Whether to live stream a funeral or not is at the discretion of the deceased’s family. While attending the funeral is the best option for acknowledging the loss and personally delivering condolences, live streaming is a wonderful alternative. Live streaming allows the observation of, or participation in, the funeral service by those who might not otherwise have been able to due to location, work commitments, or other factors.
If the family wants live streaming, we encourage them to consider a funeral home that has experience providing this service. Having streamed over 500 funerals, Country Hills Crematorium has extensive expertise in this area. It’s essential to have a funeral run smoothly, and there are many factors to consider and incorporate, from prayers to music, eulogies to readings. With emotions running high and family members with differing requests, having the skills and experience to make the service flow seamlessly is required.
To begin with, the family needs to decide if the streaming will be public or private. In the case of public streaming, the funeral home will include the link in their website obituary notice and have it included in newspapers notices. If it is private, only the family members will be given the link to the streaming, and the family will be responsible for sharing it with whom they want to provide access. The funeral director can outline the advantages of each option and determine what is suitable for the circumstances.
In many ways, a streamed funeral service proceeds like any service; however, some participants may not be present. Live streaming allows portions of the service to be recorded and played at the correct time, allowing anyone to participate, regardless of their circumstances. It also offers the convenience of editing, re-recording, pausing as needed, and re-arranging to achieve a consistent flow.
The experienced funeral home will be familiar with the technical aspects of live streaming, such as:
- recording and editing portions before the service,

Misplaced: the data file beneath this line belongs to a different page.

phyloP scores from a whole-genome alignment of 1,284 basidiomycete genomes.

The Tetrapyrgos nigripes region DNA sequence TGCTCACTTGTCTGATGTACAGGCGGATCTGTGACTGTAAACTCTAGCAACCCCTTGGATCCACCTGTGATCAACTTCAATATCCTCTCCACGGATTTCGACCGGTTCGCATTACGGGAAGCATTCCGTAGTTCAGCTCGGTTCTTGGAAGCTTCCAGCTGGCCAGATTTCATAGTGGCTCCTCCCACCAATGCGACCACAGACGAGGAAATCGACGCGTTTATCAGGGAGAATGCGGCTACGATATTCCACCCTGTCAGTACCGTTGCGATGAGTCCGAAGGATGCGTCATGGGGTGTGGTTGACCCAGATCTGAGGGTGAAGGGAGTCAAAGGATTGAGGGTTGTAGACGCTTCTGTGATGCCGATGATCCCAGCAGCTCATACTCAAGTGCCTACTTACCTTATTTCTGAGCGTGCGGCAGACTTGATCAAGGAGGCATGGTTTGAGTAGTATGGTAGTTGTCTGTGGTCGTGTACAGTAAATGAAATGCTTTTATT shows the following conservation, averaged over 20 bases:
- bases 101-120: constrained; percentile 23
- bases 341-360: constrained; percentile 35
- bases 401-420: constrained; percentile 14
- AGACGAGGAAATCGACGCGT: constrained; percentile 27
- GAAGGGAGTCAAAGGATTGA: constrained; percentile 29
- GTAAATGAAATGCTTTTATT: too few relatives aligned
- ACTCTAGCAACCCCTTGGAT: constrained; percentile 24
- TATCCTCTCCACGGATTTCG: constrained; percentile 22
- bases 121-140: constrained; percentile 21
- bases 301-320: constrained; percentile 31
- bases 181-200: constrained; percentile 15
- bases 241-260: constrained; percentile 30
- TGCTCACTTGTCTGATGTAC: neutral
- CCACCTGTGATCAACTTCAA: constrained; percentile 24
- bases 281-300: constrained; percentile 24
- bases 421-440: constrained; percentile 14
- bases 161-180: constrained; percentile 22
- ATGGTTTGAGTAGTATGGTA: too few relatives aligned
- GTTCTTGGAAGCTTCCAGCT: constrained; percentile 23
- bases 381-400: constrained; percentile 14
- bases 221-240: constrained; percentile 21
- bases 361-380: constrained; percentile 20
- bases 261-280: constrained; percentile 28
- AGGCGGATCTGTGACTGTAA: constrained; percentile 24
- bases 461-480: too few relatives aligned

- staging the streaming area for pleasing aesthetics,
- position and test the sound equipment before going live,
- confirming proper lighting for the steaming and those in attendance,
- checking the connections of anyone speaking during the service,
- posting a welcome screen on the link to assure guests they have joined properly,
- ordering enough lines for all guests,
- booking enough time to ensure the streaming does not end abruptly,
- knowing whether to have the streaming arranged as a meeting set-up or a webinar-style, and
- ensuring smooth transitions from live to recorded segments.
In short, whoever produces the live-streamed funeral needs to be technically knowledgeable and ready to troubleshoot any issue to prevent additional stress for the family. They also need to be experienced with proper live streaming etiquette, such as when to close the casket, showing the in-person attendees, and handling any glitches.
In some cases, such as when the family is geographically far apart, having a broadcasted reception following the service can allow family and friends to talk, share stories, and socialize, much like how a funeral reception would work. The funeral director can plan for this and end the official funeral service before this portion of the streaming commences or open it up to allow everyone to speak and share.
Lastly, we offer the deceased’s family a recorded copy of the funeral service. They may wish to share this with friends and family or anyone unable to join the broadcast. They may also want to view it later; having a copy will ensure it’s available when the family wants it.
If you have other questions about live streaming a funeral service, we encourage you to speak to us. Contact us at Country Hills to discuss your options regarding live streaming or other funeral service needs.